Nathaniel Rouse was hired as District 220’s Director of Equity, Race and Cultural Diversity, and has made his focus on learning more about this community.  He feels there is much to do.   He is planning to have an equitable outcome; he has visited all the schools so far and is moving to form a K-12 Equity Committee for systemic change.  Nathaniel is looking forward to having meetings with all stakeholders (e.g., students, parents, faculty, community) and change agents.  His efforts are parallel to all of the other issues/ actions that are underway in District 220.
When asked about the Latino community, what are his thoughts:
They are feeling marginalized and ostracized. They don’t feel comfortable receiving or asking for help. They are in a different state of being. He is asking questions of why they feel this way.  Mentoring by Latino high school students in the Elementary grades is a way Nathaniel will begin to introduce change. 
Open denial of systemic racism is an issue that is out there as a reality:
Nathaniel responded that data has shown there ARE systemic inequities (e.g., advanced placement opportunities, grades, extra curricular club or sports participation.)  When you look at the 12 Steps in AA, the first step is admitting there is a problem. Once we do acknowledge, we will move forward. This takes time.  The work is in having these conversations.   Some people have experienced inequities that go back years and years.  We are talking about ADAPTIVE solutions, not TECHNICAL solutions, and adaptation takes time.
What is the  plan to teach awareness at an early age to understand the differences that are here and are here to stay:
Students come with biases learned from home so taking it to the home is just as important.  There is a difference between equity and equality.  Young people are far more malleable.  Adults struggle with any change to engrained biases and learnings.  There is also the need to prepare young people leaving District 220 for the “real world” that does not resemble their north suburban experiences.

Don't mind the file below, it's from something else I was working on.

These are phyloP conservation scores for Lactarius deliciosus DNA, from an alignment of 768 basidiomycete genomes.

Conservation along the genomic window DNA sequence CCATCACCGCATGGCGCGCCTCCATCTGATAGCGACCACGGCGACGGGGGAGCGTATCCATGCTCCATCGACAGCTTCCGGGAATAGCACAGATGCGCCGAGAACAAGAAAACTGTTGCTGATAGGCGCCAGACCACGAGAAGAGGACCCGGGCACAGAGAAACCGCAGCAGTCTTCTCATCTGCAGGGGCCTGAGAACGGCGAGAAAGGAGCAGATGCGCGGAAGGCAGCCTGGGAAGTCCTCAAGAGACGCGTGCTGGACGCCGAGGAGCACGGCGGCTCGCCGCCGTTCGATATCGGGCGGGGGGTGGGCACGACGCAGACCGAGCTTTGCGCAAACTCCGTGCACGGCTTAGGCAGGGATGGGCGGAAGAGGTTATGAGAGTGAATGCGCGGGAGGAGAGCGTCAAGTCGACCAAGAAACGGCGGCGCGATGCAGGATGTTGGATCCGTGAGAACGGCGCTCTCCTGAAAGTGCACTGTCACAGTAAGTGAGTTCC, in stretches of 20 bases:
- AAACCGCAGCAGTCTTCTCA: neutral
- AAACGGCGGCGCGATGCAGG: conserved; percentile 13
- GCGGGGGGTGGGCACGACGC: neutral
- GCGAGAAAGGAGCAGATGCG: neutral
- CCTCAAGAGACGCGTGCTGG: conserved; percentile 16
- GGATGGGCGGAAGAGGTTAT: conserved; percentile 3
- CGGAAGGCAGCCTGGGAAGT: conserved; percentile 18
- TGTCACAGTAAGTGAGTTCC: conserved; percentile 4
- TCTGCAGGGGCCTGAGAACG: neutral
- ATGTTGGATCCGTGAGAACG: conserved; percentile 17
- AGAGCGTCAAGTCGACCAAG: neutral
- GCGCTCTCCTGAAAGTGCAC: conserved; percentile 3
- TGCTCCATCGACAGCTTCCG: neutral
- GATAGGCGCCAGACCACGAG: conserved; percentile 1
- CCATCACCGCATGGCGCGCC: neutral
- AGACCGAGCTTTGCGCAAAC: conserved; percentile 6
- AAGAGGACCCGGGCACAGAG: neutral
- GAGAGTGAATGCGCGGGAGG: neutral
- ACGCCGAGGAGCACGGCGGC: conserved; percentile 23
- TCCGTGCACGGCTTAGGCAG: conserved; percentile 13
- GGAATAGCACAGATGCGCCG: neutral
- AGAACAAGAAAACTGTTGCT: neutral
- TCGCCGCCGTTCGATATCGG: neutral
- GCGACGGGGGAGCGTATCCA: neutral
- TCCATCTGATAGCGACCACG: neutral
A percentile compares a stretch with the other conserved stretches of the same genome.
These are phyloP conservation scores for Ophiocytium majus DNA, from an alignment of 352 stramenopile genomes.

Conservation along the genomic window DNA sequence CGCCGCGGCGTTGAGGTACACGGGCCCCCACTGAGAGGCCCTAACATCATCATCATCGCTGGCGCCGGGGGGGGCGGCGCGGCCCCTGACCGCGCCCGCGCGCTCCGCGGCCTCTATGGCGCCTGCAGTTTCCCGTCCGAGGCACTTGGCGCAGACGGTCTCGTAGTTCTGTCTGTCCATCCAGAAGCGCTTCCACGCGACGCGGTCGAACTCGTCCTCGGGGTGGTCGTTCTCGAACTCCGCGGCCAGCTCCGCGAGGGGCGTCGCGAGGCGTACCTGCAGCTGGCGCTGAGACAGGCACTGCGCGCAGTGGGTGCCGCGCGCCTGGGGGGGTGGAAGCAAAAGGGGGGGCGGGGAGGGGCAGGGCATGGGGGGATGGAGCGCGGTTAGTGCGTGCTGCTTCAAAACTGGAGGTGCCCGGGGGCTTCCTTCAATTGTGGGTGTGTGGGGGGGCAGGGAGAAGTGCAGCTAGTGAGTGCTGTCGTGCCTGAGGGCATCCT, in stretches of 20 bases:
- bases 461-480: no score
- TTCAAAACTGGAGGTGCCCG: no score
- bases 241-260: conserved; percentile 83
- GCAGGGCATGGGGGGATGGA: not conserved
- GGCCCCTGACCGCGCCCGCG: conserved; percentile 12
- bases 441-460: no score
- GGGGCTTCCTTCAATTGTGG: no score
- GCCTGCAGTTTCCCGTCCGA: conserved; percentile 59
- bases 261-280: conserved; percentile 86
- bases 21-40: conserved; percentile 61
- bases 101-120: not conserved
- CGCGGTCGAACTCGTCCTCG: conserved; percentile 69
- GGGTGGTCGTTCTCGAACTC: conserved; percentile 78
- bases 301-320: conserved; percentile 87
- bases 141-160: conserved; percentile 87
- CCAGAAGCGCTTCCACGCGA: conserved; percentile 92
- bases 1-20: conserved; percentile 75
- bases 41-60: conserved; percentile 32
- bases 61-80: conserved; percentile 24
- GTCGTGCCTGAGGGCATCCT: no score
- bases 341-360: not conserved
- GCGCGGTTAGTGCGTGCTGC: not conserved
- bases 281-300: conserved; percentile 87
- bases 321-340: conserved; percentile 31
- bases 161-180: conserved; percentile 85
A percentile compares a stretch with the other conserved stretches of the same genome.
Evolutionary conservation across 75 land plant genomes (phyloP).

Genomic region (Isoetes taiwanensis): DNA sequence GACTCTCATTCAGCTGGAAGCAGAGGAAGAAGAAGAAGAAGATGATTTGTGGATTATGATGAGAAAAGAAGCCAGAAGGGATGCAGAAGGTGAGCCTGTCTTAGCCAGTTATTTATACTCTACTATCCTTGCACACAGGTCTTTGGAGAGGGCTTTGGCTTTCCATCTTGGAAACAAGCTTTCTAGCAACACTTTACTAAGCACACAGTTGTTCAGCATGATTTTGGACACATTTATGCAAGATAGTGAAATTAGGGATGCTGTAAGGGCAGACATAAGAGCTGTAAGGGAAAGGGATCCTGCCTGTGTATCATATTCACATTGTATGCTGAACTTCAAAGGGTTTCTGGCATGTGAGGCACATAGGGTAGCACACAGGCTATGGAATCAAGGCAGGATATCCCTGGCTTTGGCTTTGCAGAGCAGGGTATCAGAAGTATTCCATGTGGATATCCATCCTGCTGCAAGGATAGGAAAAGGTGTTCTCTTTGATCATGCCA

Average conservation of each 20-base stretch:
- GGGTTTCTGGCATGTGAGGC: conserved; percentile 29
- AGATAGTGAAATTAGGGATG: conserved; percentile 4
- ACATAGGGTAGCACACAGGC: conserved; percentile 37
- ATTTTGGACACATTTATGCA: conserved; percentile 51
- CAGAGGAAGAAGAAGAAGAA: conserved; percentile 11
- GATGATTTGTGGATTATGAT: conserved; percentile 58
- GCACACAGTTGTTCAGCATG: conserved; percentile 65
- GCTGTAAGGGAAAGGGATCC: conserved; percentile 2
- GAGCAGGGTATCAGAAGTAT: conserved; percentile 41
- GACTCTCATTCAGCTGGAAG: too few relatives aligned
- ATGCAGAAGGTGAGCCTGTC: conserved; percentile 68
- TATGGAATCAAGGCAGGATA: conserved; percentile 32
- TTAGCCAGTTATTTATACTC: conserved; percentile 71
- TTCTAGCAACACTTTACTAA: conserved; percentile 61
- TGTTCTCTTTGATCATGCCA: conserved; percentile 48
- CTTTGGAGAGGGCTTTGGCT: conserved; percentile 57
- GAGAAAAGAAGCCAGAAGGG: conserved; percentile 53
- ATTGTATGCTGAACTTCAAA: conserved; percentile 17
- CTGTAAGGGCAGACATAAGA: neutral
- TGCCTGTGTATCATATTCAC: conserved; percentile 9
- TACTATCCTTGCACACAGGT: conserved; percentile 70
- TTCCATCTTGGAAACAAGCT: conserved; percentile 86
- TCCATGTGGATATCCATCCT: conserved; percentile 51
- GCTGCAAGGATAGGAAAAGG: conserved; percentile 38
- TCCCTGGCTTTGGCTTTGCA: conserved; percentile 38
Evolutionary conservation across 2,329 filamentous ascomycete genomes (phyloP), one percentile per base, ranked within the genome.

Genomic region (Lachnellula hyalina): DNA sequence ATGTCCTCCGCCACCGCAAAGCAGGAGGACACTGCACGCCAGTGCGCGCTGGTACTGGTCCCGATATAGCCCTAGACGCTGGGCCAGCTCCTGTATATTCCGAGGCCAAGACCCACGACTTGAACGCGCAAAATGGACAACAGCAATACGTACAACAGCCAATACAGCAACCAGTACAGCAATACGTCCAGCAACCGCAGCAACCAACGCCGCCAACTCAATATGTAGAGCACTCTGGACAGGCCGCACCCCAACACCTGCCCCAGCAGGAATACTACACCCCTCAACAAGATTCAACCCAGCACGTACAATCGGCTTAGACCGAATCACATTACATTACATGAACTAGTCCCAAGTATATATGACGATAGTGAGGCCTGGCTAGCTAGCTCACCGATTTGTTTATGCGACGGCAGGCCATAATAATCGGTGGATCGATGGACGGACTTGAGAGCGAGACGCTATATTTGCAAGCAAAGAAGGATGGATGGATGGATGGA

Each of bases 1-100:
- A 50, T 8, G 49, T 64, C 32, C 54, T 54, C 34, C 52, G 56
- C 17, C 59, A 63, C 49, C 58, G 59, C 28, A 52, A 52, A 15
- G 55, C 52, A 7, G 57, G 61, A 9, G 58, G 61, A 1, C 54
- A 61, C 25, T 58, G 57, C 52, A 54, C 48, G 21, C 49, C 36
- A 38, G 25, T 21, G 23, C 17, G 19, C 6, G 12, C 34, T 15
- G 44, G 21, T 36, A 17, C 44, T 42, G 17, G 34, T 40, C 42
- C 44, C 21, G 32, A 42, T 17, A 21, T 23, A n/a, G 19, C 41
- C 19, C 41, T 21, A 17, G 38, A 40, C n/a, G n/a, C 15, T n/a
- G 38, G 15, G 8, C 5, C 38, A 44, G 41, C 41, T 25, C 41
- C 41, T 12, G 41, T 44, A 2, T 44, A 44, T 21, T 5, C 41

A discussion took place about the Barrington home that had graffiti sprayed on their home.  How is this type of intolerance going to be changed:
Leading our community through systemic change is the way to change these situations. This work of change will not happen over night, but will take 4-5 years.
Craig Winkelman stated the District has been working on inequity for years.  The difference now is that Nathaniel can create the focal point for change and help steer us away from cultural racism.  The District is going to engage the teachers, students and community.  People need more education. Racism is out there and change must happen.  In response to a question from Suzanne Gibson regarding how BBRC could help, Craig indicated if members of the BBRC are interested in being part of the new committee or planned events, please reach out to Nathaniel!
Craig offered the District demographics are, approximately:
African American 9%
Hispanic  25% and growing
Asian 12-15%
It is NOT just a Carpentersville vs. Barrington situation.
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